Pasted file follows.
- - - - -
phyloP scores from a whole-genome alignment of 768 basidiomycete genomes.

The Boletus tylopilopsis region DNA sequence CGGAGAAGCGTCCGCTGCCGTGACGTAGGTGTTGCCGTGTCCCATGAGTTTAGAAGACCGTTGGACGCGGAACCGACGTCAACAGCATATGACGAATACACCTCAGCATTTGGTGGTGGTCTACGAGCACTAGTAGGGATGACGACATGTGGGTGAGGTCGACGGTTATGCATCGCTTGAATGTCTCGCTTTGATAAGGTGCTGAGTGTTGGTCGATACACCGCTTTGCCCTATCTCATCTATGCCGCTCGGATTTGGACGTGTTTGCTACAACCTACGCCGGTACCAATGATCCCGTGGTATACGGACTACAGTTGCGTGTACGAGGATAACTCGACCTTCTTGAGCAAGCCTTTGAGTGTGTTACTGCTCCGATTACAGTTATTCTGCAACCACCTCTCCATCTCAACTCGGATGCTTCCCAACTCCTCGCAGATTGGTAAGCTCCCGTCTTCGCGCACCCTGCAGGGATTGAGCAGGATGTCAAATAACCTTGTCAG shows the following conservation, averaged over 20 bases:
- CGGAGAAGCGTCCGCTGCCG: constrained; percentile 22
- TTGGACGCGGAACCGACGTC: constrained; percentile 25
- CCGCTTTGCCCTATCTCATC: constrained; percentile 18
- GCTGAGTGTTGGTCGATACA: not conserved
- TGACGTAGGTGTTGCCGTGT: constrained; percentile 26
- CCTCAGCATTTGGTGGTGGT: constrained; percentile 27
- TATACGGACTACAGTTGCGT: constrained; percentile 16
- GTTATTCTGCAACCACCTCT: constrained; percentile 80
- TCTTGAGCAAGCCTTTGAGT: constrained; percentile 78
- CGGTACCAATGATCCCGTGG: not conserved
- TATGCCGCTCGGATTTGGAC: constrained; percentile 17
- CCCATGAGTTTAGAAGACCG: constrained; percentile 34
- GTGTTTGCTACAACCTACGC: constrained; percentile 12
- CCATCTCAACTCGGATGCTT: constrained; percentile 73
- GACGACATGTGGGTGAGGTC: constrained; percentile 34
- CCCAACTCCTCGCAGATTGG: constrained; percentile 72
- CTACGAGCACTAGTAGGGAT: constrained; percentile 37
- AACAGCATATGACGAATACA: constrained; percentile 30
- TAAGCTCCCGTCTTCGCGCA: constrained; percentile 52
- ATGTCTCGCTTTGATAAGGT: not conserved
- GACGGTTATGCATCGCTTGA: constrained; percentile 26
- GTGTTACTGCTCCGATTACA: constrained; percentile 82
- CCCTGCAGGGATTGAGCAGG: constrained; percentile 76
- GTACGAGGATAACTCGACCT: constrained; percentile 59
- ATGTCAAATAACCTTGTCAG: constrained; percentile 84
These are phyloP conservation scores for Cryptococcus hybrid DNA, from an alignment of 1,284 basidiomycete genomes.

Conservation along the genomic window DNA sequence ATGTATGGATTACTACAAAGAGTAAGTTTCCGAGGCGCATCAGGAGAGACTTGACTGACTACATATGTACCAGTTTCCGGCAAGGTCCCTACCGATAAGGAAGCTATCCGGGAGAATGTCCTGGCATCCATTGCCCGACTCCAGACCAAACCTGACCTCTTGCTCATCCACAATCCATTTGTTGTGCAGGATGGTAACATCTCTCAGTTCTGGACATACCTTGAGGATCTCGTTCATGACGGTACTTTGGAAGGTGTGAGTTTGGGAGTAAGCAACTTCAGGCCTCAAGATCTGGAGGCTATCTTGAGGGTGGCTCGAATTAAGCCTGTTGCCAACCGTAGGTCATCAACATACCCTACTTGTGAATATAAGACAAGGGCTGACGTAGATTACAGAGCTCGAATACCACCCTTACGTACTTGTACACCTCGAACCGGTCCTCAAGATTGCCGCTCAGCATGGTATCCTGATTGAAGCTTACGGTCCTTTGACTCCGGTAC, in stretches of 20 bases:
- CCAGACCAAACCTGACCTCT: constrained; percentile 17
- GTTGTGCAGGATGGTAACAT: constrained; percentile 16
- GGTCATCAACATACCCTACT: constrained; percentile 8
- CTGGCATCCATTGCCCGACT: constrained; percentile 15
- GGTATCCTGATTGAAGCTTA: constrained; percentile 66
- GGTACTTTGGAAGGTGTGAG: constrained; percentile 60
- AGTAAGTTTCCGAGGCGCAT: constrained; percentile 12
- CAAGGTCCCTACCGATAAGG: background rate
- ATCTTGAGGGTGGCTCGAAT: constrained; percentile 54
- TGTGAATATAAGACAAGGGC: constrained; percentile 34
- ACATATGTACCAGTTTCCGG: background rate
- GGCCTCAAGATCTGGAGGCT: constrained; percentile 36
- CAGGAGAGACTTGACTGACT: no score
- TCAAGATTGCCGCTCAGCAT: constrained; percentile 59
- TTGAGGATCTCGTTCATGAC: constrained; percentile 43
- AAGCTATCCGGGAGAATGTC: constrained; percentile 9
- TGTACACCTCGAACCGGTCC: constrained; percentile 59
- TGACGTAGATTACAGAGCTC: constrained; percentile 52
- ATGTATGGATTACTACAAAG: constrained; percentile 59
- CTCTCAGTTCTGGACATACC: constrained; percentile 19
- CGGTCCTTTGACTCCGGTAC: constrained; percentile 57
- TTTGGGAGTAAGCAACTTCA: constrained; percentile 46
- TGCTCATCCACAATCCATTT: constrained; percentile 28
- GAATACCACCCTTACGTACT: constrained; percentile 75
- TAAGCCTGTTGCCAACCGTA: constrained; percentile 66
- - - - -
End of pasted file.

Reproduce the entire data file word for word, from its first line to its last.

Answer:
phyloP scores from a whole-genome alignment of 768 basidiomycete genomes.

The Boletus tylopilopsis region DNA sequence CGGAGAAGCGTCCGCTGCCGTGACGTAGGTGTTGCCGTGTCCCATGAGTTTAGAAGACCGTTGGACGCGGAACCGACGTCAACAGCATATGACGAATACACCTCAGCATTTGGTGGTGGTCTACGAGCACTAGTAGGGATGACGACATGTGGGTGAGGTCGACGGTTATGCATCGCTTGAATGTCTCGCTTTGATAAGGTGCTGAGTGTTGGTCGATACACCGCTTTGCCCTATCTCATCTATGCCGCTCGGATTTGGACGTGTTTGCTACAACCTACGCCGGTACCAATGATCCCGTGGTATACGGACTACAGTTGCGTGTACGAGGATAACTCGACCTTCTTGAGCAAGCCTTTGAGTGTGTTACTGCTCCGATTACAGTTATTCTGCAACCACCTCTCCATCTCAACTCGGATGCTTCCCAACTCCTCGCAGATTGGTAAGCTCCCGTCTTCGCGCACCCTGCAGGGATTGAGCAGGATGTCAAATAACCTTGTCAG shows the following conservation, averaged over 20 bases:
- CGGAGAAGCGTCCGCTGCCG: constrained; percentile 22
- TTGGACGCGGAACCGACGTC: constrained; percentile 25
- CCGCTTTGCCCTATCTCATC: constrained; percentile 18
- GCTGAGTGTTGGTCGATACA: not conserved
- TGACGTAGGTGTTGCCGTGT: constrained; percentile 26
- CCTCAGCATTTGGTGGTGGT: constrained; percentile 27
- TATACGGACTACAGTTGCGT: constrained; percentile 16
- GTTATTCTGCAACCACCTCT: constrained; percentile 80
- TCTTGAGCAAGCCTTTGAGT: constrained; percentile 78
- CGGTACCAATGATCCCGTGG: not conserved
- TATGCCGCTCGGATTTGGAC: constrained; percentile 17
- CCCATGAGTTTAGAAGACCG: constrained; percentile 34
- GTGTTTGCTACAACCTACGC: constrained; percentile 12
- CCATCTCAACTCGGATGCTT: constrained; percentile 73
- GACGACATGTGGGTGAGGTC: constrained; percentile 34
- CCCAACTCCTCGCAGATTGG: constrained; percentile 72
- CTACGAGCACTAGTAGGGAT: constrained; percentile 37
- AACAGCATATGACGAATACA: constrained; percentile 30
- TAAGCTCCCGTCTTCGCGCA: constrained; percentile 52
- ATGTCTCGCTTTGATAAGGT: not conserved
- GACGGTTATGCATCGCTTGA: constrained; percentile 26
- GTGTTACTGCTCCGATTACA: constrained; percentile 82
- CCCTGCAGGGATTGAGCAGG: constrained; percentile 76
- GTACGAGGATAACTCGACCT: constrained; percentile 59
- ATGTCAAATAACCTTGTCAG: constrained; percentile 84
These are phyloP conservation scores for Cryptococcus hybrid DNA, from an alignment of 1,284 basidiomycete genomes.

Conservation along the genomic window DNA sequence ATGTATGGATTACTACAAAGAGTAAGTTTCCGAGGCGCATCAGGAGAGACTTGACTGACTACATATGTACCAGTTTCCGGCAAGGTCCCTACCGATAAGGAAGCTATCCGGGAGAATGTCCTGGCATCCATTGCCCGACTCCAGACCAAACCTGACCTCTTGCTCATCCACAATCCATTTGTTGTGCAGGATGGTAACATCTCTCAGTTCTGGACATACCTTGAGGATCTCGTTCATGACGGTACTTTGGAAGGTGTGAGTTTGGGAGTAAGCAACTTCAGGCCTCAAGATCTGGAGGCTATCTTGAGGGTGGCTCGAATTAAGCCTGTTGCCAACCGTAGGTCATCAACATACCCTACTTGTGAATATAAGACAAGGGCTGACGTAGATTACAGAGCTCGAATACCACCCTTACGTACTTGTACACCTCGAACCGGTCCTCAAGATTGCCGCTCAGCATGGTATCCTGATTGAAGCTTACGGTCCTTTGACTCCGGTAC, in stretches of 20 bases:
- CCAGACCAAACCTGACCTCT: constrained; percentile 17
- GTTGTGCAGGATGGTAACAT: constrained; percentile 16
- GGTCATCAACATACCCTACT: constrained; percentile 8
- CTGGCATCCATTGCCCGACT: constrained; percentile 15
- GGTATCCTGATTGAAGCTTA: constrained; percentile 66
- GGTACTTTGGAAGGTGTGAG: constrained; percentile 60
- AGTAAGTTTCCGAGGCGCAT: constrained; percentile 12
- CAAGGTCCCTACCGATAAGG: background rate
- ATCTTGAGGGTGGCTCGAAT: constrained; percentile 54
- TGTGAATATAAGACAAGGGC: constrained; percentile 34
- ACATATGTACCAGTTTCCGG: background rate
- GGCCTCAAGATCTGGAGGCT: constrained; percentile 36
- CAGGAGAGACTTGACTGACT: no score
- TCAAGATTGCCGCTCAGCAT: constrained; percentile 59
- TTGAGGATCTCGTTCATGAC: constrained; percentile 43
- AAGCTATCCGGGAGAATGTC: constrained; percentile 9
- TGTACACCTCGAACCGGTCC: constrained; percentile 59
- TGACGTAGATTACAGAGCTC: constrained; percentile 52
- ATGTATGGATTACTACAAAG: constrained; percentile 59
- CTCTCAGTTCTGGACATACC: constrained; percentile 19
- CGGTCCTTTGACTCCGGTAC: constrained; percentile 57
- TTTGGGAGTAAGCAACTTCA: constrained; percentile 46
- TGCTCATCCACAATCCATTT: constrained; percentile 28
- GAATACCACCCTTACGTACT: constrained; percentile 75
- TAAGCCTGTTGCCAACCGTA: constrained; percentile 66